NEW YORK (Jul. 10)
Only in New Orleans would people talk in the same breath about Mardi Gras festivities and rebuilding from the ruins of Hurricane Katrina. At least, that’s how it seemed to Carol Wise.
A board member of the Jewish Women’s Archive, Wise returned to her native New Orleans in mid-November after riding out the epic storm in Houston.
“From a storm and flood of biblical proportions we, like Noah, have the ability to land on dry land and re-establish our community two-by-two and, like Noah, our rainbow may be the love and affection of the community, one for the other,” she wrote in a November e-mail.
That excerpt will join many others in Katrina’s Jewish Voices, an interactive digital archive that the Jewish Women’s Archive hopes will galvanize the public when it’s released later this month.
For the first part of the project, the archive teamed up with George Mason University’s Center for History and New Media. That portion of the project involves sifting through media ranging from news clippings to personal e-mails.
To preserve this history, the Web site is dependent upon people saving these contemporary artifacts and submitting them to the archive, said Jayne Guberman, director of oral history at the Jewish Women’s Archive and of the new Katrina project.
In another excerpt, volunteer Richard Moche discovered a new purpose for the crowbar while gutting the rotted entrails of a Louisiana home: A tool to pry things apart became a tool for bringing people together.
“This kind of prayer is very effective in groups of two. You have a companion to assist you when you hit spiritual roadblocks like a recalcitrant molding or a dead animal hidden behind a panel,” Moche wrote about his experiences of a trip he and his son took last winter with the Boston Jewish Community Relations Council to repair damaged homes.
“Soon we were home, trying to convey to our families the spiritual journey we had just taken,” he wrote, “how we had gone to Louisiana to give but had instead received, how we had met people poor in possessions but rich in resolve.”
In the second part of the project, beginning next week, the Jewish Women’s Archive and the Goldring/Woldenberg Institute of Southern Jewish Life will take 100 oral testimonies of Jews from communities affected by Katrina.
“Katrina’s Jewish Voices will record the small and heroic acts of kindness performed not only by Jews for other Jews, but also by Jews for their fellow Americans who were displaced and in need,” Rosalind Hinton, a professor of religious studies at DePaul University and the project’s oral historian, wrote in an e-mail.
Noting that the Jewish experience of the tragedy scarcely figured in mass media coverage, and wanting to do more than contribute financially, the archive hatched the project in the weeks after the disaster, Guberman said, and after absorbing Wise’s experience.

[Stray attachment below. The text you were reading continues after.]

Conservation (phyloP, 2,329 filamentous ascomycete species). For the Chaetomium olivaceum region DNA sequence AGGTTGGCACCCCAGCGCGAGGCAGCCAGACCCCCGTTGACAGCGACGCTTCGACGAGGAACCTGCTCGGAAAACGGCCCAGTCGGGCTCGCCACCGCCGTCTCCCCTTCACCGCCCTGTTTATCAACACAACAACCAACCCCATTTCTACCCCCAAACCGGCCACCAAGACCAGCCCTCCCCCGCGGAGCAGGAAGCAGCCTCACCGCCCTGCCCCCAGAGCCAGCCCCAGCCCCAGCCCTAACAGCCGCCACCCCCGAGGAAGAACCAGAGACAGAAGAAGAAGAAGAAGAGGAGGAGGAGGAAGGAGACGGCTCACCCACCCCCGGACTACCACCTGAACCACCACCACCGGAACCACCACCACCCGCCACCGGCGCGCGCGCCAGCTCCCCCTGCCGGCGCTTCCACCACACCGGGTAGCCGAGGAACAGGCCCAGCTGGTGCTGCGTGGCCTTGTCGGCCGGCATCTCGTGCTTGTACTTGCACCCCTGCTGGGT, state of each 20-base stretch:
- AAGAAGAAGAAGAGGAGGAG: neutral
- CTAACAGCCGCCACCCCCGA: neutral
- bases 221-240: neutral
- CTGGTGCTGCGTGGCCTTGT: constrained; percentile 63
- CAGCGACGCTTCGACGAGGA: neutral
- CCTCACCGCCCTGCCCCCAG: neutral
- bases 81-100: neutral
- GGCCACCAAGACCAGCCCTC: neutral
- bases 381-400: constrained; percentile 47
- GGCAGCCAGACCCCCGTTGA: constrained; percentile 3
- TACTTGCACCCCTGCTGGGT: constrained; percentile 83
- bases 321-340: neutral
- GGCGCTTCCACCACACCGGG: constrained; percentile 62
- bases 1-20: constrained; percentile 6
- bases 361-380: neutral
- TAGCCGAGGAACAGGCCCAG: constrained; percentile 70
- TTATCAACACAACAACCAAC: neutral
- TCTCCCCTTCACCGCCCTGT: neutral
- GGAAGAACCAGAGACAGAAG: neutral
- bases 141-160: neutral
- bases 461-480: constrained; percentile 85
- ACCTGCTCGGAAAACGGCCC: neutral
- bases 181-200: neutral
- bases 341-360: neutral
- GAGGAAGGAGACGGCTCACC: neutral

Katrina’s Jewish Voices is the first project of its kind to focus on the Jewish experience in an effort to weave it into the larger picture, the archive said in a press release.
“It’s more than just, ‘Jews were there too,’ ” explained Stuart Rockoff, head of the Goldring/Woldenberg Institute’s history department.
One hallmark of the Southern Jewish experience was that Jews lived comfortably in small towns and often spearheaded philanthropic causes there, Rockoff said. But Hurricane Katrina reversed that equation last August.
“Middle-class Jews found themselves on the receiving end of charity,” he noted.
Wise, who returned to New Orleans in mid-November after a crammed stay at a FEMA-subsidized hotel with her daughter and two granddaughters, thanked Houston’s Jewish community for providing driving services and Shabbat dinners. She was especially grateful to one woman who offered her home for Labor Day weekend.
When she returned to New Orleans, Wise said, she found her home almost “embarrassing” because it had suffered only minor damage compared to structures that had been eviscerated.
“The Ninth Ward was devastated and horrible. The 17th Street area was devastated as well,” Wise said, referring, in the latter remark, to the heavily Jewish area where she lives. “But instead of being at poverty level, these were people like you and me.”
None of the Katrina-related Web sites includes the Jewish narrative, according to Guberman. That narrative includes not only the $30 million donated by Jewish groups to both Jews and non-Jews for relief purposes, but also the trauma of displacement and dispossession of the Jewish community, whose roots in New Orleans date from the mid-18th century.
One reason the Jewish narrative may be absent from the overall Katrina story is survivor’s guilt, Guberman said.
“We know the almost total devastation that other populations suffered,” Guberman said, but “it doesn’t diminish the Jewish community’s suffering: If you lost your home, you lost your home.”
She continued, “We want to have an inclusive story as possible — the poorest, the wealthiest, everyone in between.”